Saturday, April 07, 2012

Ousted church/ Ousted kirke, Voer herred, Skanderborg amt.

The whitewashed church in Ousted is the highest placed church in Denmark with a wide view to the south and east. It has a Romanesque choir and nave with late Gothic additions, a tower to the west and a porch to the north from the late 1700s. The Romanesque building is built in travertine and boulder, the choir stands on a pretty plinth which consists of two circular parts, stepped above a horisontal part; the nave is a little younger, it stands upon a beveled-edge plinth. Two very large round arched doors are bricked. The choir had from the beginning a strange form, in spite of the flat eastern wall inside it is a triangular apse, which travertine vault are carried by hjørnetromper (corner-trompes). In the northeast corner is a re-opened low door to a narrow spiral staircase, which leads up above the vault. Under the southern trompe is a piscina with two outlets. The high slender choir arch has beveled-edge bands. In the late Gothic period, probably ab. 1475, was in choir and nave built cross vaults, in the choir one, in the nave four, of which the westernest is very narrow. the vaults are contrary to custom carved into the walls without  skjoldbuer (= the cut-line between the vault and the wall).Later the tower was added in monk bricks to the west. Its rather narrow bottom room, which has a cross vault,opens in a pointed arch in the full broadth of the room towards the nave. A straight-running staircase in the north wall with entrance from outside leads up to the middle storey. The wallwork of the tower is very face-walled, and it had its pyramid spire in ab. 1769.  The porch is probably from the same time.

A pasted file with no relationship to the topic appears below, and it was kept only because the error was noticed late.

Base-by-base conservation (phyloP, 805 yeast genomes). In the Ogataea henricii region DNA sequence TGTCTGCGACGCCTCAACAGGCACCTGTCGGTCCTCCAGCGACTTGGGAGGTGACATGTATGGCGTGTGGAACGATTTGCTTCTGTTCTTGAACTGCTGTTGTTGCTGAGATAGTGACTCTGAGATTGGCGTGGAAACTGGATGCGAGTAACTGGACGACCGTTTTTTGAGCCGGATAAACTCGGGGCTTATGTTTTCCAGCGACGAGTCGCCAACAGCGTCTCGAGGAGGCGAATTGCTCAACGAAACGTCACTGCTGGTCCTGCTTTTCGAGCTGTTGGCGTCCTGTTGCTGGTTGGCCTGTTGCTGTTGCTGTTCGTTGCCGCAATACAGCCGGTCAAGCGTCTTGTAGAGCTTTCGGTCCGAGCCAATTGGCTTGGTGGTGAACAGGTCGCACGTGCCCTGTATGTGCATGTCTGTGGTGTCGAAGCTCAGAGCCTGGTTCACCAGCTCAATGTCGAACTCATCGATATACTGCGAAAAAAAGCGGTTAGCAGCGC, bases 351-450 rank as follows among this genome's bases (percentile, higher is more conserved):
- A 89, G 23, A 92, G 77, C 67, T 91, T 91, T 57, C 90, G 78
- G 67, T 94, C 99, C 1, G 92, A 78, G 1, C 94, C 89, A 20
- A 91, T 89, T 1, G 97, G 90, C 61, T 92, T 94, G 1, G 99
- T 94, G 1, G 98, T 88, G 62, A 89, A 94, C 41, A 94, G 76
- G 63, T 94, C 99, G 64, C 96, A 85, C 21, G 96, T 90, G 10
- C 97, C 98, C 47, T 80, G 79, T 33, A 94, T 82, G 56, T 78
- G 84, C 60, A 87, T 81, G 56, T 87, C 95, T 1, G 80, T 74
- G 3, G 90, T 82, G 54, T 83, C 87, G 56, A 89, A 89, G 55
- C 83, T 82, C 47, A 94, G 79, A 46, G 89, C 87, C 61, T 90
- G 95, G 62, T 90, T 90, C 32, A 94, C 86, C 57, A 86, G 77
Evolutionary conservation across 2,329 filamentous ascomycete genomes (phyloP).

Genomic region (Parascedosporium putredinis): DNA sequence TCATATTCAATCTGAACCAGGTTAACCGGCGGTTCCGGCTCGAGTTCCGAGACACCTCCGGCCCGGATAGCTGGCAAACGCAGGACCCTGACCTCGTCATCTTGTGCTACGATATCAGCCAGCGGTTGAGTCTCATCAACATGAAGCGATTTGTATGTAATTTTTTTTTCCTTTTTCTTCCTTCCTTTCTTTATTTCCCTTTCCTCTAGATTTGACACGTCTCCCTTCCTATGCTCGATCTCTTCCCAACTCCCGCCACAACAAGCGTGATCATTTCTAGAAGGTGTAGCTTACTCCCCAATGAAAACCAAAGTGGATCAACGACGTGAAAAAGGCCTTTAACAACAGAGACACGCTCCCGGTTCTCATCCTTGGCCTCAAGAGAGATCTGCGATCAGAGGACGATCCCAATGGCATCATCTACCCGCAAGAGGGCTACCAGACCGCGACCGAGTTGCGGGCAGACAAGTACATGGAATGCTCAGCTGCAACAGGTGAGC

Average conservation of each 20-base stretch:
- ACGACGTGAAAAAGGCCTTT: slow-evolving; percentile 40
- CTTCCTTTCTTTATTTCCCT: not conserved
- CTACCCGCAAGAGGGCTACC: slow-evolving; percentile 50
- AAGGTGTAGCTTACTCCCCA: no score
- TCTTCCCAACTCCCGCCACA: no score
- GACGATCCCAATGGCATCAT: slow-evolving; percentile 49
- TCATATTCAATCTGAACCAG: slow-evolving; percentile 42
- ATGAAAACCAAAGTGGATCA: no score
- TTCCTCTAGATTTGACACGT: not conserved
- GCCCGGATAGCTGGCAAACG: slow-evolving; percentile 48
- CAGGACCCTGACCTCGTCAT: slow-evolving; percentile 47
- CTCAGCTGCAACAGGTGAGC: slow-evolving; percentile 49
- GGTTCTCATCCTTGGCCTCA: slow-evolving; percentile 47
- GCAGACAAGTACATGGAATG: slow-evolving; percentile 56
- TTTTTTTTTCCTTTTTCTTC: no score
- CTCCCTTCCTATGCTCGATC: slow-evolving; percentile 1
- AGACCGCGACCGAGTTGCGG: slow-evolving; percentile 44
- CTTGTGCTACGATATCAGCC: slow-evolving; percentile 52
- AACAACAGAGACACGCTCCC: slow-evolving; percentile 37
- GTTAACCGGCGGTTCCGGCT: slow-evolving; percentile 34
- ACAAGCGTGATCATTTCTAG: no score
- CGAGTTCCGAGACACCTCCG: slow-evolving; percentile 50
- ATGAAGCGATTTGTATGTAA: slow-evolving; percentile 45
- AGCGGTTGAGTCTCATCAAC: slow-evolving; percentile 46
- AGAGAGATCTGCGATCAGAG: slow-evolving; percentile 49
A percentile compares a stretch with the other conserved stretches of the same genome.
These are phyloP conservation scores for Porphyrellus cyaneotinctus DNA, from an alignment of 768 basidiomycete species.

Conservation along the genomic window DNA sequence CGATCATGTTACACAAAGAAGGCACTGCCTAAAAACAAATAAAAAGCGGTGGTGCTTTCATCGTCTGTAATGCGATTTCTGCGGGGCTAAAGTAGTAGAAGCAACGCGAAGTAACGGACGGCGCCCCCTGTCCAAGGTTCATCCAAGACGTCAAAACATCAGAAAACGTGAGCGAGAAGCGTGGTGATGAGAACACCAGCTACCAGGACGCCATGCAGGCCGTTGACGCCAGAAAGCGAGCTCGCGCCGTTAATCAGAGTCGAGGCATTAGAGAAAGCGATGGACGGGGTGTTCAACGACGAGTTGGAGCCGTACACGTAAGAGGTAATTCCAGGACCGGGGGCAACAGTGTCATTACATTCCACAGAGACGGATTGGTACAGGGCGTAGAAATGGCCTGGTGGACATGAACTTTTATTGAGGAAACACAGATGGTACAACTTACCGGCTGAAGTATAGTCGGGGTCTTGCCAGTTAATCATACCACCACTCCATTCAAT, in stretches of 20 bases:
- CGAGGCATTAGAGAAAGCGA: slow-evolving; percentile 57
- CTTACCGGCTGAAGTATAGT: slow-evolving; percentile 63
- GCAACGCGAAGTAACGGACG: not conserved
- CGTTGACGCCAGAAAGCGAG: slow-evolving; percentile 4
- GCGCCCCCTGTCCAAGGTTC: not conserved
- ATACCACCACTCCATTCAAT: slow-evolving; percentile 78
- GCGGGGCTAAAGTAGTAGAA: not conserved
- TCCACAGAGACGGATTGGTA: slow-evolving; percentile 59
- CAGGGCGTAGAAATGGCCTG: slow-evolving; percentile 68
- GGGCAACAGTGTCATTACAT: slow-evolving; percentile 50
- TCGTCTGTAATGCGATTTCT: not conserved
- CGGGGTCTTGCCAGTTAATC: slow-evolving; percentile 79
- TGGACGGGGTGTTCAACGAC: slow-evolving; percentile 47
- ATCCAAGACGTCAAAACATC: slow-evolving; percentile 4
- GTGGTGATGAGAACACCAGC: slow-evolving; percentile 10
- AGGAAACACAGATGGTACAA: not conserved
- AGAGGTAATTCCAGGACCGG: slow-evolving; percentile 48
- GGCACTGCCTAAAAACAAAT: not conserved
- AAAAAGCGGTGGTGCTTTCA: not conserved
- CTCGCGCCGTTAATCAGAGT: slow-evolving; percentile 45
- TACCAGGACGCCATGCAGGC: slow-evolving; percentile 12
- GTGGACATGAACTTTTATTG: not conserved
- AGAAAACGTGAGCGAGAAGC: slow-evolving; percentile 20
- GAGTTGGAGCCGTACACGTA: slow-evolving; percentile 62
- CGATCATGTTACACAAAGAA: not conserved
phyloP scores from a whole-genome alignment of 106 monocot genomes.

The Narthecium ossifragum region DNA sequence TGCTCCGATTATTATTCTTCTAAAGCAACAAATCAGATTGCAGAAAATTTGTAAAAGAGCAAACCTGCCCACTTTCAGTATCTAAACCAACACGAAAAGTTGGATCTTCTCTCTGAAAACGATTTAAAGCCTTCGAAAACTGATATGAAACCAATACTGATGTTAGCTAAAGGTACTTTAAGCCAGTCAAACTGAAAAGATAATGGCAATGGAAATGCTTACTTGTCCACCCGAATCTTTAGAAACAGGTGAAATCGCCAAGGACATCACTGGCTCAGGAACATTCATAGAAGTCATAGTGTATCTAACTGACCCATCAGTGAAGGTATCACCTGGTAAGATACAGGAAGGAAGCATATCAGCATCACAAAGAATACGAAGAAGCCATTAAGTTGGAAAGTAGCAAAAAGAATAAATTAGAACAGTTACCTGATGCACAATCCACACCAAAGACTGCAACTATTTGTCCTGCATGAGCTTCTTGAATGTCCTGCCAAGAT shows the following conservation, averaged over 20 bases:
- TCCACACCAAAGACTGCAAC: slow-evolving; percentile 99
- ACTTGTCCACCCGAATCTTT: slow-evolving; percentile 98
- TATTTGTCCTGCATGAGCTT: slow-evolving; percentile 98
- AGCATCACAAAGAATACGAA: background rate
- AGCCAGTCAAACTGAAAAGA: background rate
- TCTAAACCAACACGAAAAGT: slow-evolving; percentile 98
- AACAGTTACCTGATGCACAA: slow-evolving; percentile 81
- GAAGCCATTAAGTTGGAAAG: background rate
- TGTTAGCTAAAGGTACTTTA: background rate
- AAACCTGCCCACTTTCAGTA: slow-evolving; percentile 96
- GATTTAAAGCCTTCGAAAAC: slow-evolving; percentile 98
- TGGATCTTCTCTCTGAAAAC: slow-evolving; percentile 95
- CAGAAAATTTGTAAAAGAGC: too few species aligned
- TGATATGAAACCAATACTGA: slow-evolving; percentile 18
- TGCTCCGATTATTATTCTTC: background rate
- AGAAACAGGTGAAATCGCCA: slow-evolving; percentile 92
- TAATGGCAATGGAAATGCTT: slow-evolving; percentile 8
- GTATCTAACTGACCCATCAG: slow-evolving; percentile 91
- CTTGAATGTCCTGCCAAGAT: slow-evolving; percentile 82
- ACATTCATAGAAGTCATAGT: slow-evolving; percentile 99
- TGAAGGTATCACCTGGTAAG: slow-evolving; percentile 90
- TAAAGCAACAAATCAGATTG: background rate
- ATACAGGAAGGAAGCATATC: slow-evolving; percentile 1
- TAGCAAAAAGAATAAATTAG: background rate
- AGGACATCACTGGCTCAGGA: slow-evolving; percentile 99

The altarpiece is a fine carved work in Renaissance from ab. 1600 with two pillars and a triangular top section. Its painting is from the middle of the 1800s. Three carved bishop saints, Erasmus, Dionysios and a NN, which hang in the nave, probably origin from a late Gothic disappeared altarpiece ( ab. 1500s). Renaissance candelabres ab. 1600 (given by?) name: Knud Andersen upon the bell-shaped foot. A heavy, Romanesque granite font of the Sjørslev-type with double lions and achantus trees. A south German dish ab. 1575 with initials KID. As a baptismal jug was used a Romanesque akvamanile shaped as a lion ( now at the National Museum). A pulpit from the beginning of the 1600 with Tuscany pilastres upon the corners and portal fields.